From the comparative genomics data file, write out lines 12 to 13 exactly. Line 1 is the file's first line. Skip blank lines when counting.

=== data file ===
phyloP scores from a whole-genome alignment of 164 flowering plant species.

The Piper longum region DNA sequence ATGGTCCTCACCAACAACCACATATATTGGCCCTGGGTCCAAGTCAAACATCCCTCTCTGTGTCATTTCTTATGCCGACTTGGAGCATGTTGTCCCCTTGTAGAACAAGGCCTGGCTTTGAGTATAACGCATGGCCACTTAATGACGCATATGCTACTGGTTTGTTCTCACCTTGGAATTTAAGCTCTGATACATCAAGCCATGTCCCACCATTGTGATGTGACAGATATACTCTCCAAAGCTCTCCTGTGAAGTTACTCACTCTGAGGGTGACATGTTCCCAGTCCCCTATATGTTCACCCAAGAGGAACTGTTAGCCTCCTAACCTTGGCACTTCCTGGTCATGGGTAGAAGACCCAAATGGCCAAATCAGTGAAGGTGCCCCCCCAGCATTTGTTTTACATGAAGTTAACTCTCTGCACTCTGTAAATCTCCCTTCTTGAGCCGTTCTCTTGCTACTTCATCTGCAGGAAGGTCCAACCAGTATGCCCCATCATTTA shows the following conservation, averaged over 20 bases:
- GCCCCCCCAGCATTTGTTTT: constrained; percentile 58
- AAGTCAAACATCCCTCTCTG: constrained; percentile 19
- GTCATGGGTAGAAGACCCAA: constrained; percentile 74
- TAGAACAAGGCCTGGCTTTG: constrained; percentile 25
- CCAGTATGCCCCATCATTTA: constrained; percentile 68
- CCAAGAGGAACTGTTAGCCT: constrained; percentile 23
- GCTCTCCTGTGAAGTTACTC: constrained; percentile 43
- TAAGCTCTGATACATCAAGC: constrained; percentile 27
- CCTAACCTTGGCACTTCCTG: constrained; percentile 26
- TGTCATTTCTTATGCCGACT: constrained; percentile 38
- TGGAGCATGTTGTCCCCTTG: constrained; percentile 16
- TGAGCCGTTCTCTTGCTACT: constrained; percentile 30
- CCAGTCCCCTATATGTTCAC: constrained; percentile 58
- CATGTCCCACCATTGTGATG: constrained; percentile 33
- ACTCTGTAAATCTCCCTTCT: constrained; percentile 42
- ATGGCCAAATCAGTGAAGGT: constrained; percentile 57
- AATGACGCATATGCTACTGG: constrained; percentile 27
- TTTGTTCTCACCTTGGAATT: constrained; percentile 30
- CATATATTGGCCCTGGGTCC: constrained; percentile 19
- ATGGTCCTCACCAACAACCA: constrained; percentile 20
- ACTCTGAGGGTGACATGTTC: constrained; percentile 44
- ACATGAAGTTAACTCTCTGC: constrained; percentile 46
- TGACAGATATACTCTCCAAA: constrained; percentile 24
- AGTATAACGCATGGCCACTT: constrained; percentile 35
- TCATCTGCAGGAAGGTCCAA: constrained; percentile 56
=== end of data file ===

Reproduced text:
- TGTCATTTCTTATGCCGACT: constrained; percentile 38
- TGGAGCATGTTGTCCCCTTG: constrained; percentile 16